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US Canceling Plan for New FBI Headquarters

FILE - A member of the news media walks in front of the FBI headquarters building early in the morning in Washington.

The U.S. government agency that manages federal government buildings is set to announce Tuesday it is scrapping the contentious, decade-long push to build a new headquarters for the Federal Bureau of Investigation.

The move comes three years after the General Services Administration decided on three potential locations in the Washington suburbs for a new secure campus that could house the FBI's 11,000 headquarters employees.

Currently only about half of those workers operate out of the J. Edgar Hoover Building on Pennsylvania Avenue. The rest are spread out at a number of other locations, increasing the amount of money it costs to run the bureau while also making it more difficult for it to meet its objectives efficiently.

The building's location in downtown Washington also raises security concerns. FBI police patrol outside and heavy concrete planters ring the site, but residents and tourists can walk past the building's doors at all hours of the day.

One stated goal of the new facility was to upgrade the security level to that of facilities such as the Pentagon and the headquarters of the Central Intelligence Agency, with a secure perimeter separating the public from the actual building.

A new FBI headquarters would also vastly upgrade working conditions from the Hoover Building, which opened in 1974 and now has netting around some of its upper sections to prevent pieces of concrete from falling on the sidewalk below.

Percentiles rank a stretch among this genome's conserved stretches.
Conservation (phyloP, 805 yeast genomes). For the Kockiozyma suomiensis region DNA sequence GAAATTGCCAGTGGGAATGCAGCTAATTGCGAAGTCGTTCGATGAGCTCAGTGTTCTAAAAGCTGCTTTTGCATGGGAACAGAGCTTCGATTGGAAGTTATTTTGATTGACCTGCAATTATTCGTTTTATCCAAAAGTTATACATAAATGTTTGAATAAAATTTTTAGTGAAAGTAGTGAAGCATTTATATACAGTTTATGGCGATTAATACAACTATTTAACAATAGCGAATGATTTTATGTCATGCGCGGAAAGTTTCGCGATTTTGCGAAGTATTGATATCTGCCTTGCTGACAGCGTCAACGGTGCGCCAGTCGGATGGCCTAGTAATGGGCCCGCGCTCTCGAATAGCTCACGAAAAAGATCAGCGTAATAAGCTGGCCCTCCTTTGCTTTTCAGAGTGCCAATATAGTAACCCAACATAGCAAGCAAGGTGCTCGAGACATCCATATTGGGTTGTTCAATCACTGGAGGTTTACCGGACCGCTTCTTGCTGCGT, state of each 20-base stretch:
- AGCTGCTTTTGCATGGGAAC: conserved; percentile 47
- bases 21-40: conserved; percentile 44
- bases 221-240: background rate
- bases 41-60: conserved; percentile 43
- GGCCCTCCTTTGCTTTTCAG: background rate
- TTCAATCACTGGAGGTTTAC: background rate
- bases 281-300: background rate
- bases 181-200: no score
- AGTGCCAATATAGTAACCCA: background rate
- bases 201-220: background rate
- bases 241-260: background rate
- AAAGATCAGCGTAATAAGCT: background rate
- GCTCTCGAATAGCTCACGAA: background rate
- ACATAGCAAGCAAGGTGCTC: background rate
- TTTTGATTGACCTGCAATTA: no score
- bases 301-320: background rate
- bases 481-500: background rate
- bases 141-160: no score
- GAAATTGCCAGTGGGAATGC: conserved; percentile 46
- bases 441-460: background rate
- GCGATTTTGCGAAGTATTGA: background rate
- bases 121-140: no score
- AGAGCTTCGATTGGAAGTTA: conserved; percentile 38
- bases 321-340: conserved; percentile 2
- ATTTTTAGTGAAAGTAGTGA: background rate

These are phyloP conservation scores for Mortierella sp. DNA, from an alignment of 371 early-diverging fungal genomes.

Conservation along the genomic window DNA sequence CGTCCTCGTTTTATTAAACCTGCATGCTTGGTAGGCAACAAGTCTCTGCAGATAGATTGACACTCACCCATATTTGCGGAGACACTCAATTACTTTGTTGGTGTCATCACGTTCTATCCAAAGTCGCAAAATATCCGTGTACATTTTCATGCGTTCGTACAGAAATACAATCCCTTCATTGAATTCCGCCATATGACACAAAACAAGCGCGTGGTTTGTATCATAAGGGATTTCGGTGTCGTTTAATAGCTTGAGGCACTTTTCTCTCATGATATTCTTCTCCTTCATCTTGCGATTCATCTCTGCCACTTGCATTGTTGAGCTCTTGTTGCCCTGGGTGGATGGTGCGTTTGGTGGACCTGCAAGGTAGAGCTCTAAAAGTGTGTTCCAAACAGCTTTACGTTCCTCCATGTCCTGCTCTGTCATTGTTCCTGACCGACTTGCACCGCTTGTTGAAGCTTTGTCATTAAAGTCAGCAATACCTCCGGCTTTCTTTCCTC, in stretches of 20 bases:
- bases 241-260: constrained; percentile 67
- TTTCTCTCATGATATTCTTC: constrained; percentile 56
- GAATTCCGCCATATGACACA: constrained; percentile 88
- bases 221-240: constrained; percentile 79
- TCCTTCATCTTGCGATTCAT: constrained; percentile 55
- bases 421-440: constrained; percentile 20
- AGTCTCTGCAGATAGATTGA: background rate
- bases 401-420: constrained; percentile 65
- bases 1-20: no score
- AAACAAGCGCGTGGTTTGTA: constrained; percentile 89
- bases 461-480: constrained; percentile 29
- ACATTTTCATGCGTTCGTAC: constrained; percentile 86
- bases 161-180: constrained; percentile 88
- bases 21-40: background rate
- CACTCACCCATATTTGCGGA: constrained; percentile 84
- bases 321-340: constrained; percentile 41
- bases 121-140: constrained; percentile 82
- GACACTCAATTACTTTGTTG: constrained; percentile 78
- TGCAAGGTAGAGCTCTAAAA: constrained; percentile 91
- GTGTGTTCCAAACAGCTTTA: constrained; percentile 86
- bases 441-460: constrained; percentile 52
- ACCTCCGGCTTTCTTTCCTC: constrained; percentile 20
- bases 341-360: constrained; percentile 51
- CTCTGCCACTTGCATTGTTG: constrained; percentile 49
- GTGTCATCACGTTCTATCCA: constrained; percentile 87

But at nearly $2 billion, the project faced opposition from Congress, which has not come close to appropriating enough to fulfill the plan that also involved handing over the Hoover Building site to whichever developer constructed the new campus in the suburbs.

With the GSA already having received bids from developers as it weighed which of the three potential sites it would ultimately choose, there have also been concerns raised about ties between President Donald Trump's family and companies involved in the bidding.

One of the reported finalists in the process was developer Vornado, a company headed by Stephen Roth who had advised Trump and partnered with him and son-in-law Jared Kushner in other real estate deals.

Members of Congress from Virginia and Maryland, the two states where the potential headquarters sites are located, criticized the government's decision ahead of the formal announcement.

"Reports that the federal government is pulling the plug on a new FBI headquarters reveals insurmountable Trump conflicts with GSA, FBI, and Vornado," Rep. Gerry Connolly, a Democrat from Virginia, said on Twitter. "This is devastating news. Conflicts have consequences."

"The Trump administration and Republicans in Congress are putting the safety and security of our country at risk," said House Minority Whip Steny Hoyer, a Democrat from Maryland.